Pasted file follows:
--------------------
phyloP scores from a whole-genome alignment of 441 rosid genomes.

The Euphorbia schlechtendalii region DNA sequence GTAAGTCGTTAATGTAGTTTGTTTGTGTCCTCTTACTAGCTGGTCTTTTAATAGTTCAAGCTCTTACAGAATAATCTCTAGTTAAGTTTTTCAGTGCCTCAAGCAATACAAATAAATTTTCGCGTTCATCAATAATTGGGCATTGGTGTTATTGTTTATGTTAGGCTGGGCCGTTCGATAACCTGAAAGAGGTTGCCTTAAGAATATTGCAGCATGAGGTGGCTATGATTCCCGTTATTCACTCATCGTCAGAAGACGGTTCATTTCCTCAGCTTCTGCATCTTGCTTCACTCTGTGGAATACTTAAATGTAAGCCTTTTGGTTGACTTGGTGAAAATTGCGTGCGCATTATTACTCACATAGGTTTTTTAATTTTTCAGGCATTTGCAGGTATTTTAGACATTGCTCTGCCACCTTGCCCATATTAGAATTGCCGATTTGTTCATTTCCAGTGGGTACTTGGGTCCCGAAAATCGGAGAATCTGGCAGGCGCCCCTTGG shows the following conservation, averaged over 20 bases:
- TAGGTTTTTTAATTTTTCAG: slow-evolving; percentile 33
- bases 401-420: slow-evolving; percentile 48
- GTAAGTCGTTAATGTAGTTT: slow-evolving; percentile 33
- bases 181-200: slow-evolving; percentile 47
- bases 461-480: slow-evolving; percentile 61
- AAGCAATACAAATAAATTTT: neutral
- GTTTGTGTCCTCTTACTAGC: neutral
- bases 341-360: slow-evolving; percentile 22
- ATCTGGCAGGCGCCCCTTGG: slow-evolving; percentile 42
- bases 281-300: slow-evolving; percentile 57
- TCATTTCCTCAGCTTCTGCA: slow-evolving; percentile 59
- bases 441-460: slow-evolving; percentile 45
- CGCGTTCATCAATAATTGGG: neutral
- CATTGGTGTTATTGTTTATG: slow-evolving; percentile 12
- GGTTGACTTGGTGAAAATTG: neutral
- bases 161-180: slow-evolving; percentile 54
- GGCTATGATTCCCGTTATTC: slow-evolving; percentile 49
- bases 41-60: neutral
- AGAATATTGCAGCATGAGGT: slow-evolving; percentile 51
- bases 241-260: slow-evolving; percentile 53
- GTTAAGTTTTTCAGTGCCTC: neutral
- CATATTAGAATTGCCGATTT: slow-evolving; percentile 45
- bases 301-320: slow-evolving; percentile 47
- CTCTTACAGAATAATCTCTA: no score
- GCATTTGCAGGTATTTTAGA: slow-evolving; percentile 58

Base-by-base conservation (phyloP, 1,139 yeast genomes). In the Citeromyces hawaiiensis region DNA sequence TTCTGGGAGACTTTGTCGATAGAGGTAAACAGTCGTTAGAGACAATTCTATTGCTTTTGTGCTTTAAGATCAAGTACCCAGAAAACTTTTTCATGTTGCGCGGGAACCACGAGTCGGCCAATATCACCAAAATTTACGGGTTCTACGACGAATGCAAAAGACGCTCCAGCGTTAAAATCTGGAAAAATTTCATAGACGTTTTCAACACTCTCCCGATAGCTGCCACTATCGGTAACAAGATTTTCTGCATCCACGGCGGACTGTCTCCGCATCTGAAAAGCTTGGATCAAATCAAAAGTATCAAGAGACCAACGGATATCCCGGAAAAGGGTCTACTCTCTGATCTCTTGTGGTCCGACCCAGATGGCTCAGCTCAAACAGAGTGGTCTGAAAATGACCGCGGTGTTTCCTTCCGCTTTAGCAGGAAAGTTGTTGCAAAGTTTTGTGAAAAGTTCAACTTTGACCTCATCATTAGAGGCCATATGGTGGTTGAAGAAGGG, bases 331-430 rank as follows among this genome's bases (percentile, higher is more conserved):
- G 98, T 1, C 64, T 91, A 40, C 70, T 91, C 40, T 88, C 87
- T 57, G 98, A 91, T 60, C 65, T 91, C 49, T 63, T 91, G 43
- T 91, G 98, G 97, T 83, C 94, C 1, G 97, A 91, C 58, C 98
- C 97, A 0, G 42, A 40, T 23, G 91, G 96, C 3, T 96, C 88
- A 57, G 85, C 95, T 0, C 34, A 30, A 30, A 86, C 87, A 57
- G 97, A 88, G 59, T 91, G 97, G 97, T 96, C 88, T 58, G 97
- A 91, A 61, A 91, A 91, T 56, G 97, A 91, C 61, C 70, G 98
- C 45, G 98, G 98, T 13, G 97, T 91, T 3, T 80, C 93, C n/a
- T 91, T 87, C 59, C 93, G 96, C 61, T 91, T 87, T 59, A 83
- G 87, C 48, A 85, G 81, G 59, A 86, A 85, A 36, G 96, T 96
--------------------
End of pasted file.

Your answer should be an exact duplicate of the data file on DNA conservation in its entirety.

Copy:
phyloP scores from a whole-genome alignment of 441 rosid genomes.

The Euphorbia schlechtendalii region DNA sequence GTAAGTCGTTAATGTAGTTTGTTTGTGTCCTCTTACTAGCTGGTCTTTTAATAGTTCAAGCTCTTACAGAATAATCTCTAGTTAAGTTTTTCAGTGCCTCAAGCAATACAAATAAATTTTCGCGTTCATCAATAATTGGGCATTGGTGTTATTGTTTATGTTAGGCTGGGCCGTTCGATAACCTGAAAGAGGTTGCCTTAAGAATATTGCAGCATGAGGTGGCTATGATTCCCGTTATTCACTCATCGTCAGAAGACGGTTCATTTCCTCAGCTTCTGCATCTTGCTTCACTCTGTGGAATACTTAAATGTAAGCCTTTTGGTTGACTTGGTGAAAATTGCGTGCGCATTATTACTCACATAGGTTTTTTAATTTTTCAGGCATTTGCAGGTATTTTAGACATTGCTCTGCCACCTTGCCCATATTAGAATTGCCGATTTGTTCATTTCCAGTGGGTACTTGGGTCCCGAAAATCGGAGAATCTGGCAGGCGCCCCTTGG shows the following conservation, averaged over 20 bases:
- TAGGTTTTTTAATTTTTCAG: slow-evolving; percentile 33
- bases 401-420: slow-evolving; percentile 48
- GTAAGTCGTTAATGTAGTTT: slow-evolving; percentile 33
- bases 181-200: slow-evolving; percentile 47
- bases 461-480: slow-evolving; percentile 61
- AAGCAATACAAATAAATTTT: neutral
- GTTTGTGTCCTCTTACTAGC: neutral
- bases 341-360: slow-evolving; percentile 22
- ATCTGGCAGGCGCCCCTTGG: slow-evolving; percentile 42
- bases 281-300: slow-evolving; percentile 57
- TCATTTCCTCAGCTTCTGCA: slow-evolving; percentile 59
- bases 441-460: slow-evolving; percentile 45
- CGCGTTCATCAATAATTGGG: neutral
- CATTGGTGTTATTGTTTATG: slow-evolving; percentile 12
- GGTTGACTTGGTGAAAATTG: neutral
- bases 161-180: slow-evolving; percentile 54
- GGCTATGATTCCCGTTATTC: slow-evolving; percentile 49
- bases 41-60: neutral
- AGAATATTGCAGCATGAGGT: slow-evolving; percentile 51
- bases 241-260: slow-evolving; percentile 53
- GTTAAGTTTTTCAGTGCCTC: neutral
- CATATTAGAATTGCCGATTT: slow-evolving; percentile 45
- bases 301-320: slow-evolving; percentile 47
- CTCTTACAGAATAATCTCTA: no score
- GCATTTGCAGGTATTTTAGA: slow-evolving; percentile 58

Base-by-base conservation (phyloP, 1,139 yeast genomes). In the Citeromyces hawaiiensis region DNA sequence TTCTGGGAGACTTTGTCGATAGAGGTAAACAGTCGTTAGAGACAATTCTATTGCTTTTGTGCTTTAAGATCAAGTACCCAGAAAACTTTTTCATGTTGCGCGGGAACCACGAGTCGGCCAATATCACCAAAATTTACGGGTTCTACGACGAATGCAAAAGACGCTCCAGCGTTAAAATCTGGAAAAATTTCATAGACGTTTTCAACACTCTCCCGATAGCTGCCACTATCGGTAACAAGATTTTCTGCATCCACGGCGGACTGTCTCCGCATCTGAAAAGCTTGGATCAAATCAAAAGTATCAAGAGACCAACGGATATCCCGGAAAAGGGTCTACTCTCTGATCTCTTGTGGTCCGACCCAGATGGCTCAGCTCAAACAGAGTGGTCTGAAAATGACCGCGGTGTTTCCTTCCGCTTTAGCAGGAAAGTTGTTGCAAAGTTTTGTGAAAAGTTCAACTTTGACCTCATCATTAGAGGCCATATGGTGGTTGAAGAAGGG, bases 331-430 rank as follows among this genome's bases (percentile, higher is more conserved):
- G 98, T 1, C 64, T 91, A 40, C 70, T 91, C 40, T 88, C 87
- T 57, G 98, A 91, T 60, C 65, T 91, C 49, T 63, T 91, G 43
- T 91, G 98, G 97, T 83, C 94, C 1, G 97, A 91, C 58, C 98
- C 97, A 0, G 42, A 40, T 23, G 91, G 96, C 3, T 96, C 88
- A 57, G 85, C 95, T 0, C 34, A 30, A 30, A 86, C 87, A 57
- G 97, A 88, G 59, T 91, G 97, G 97, T 96, C 88, T 58, G 97
- A 91, A 61, A 91, A 91, T 56, G 97, A 91, C 61, C 70, G 98
- C 45, G 98, G 98, T 13, G 97, T 91, T 3, T 80, C 93, C n/a
- T 91, T 87, C 59, C 93, G 96, C 61, T 91, T 87, T 59, A 83
- G 87, C 48, A 85, G 81, G 59, A 86, A 85, A 36, G 96, T 96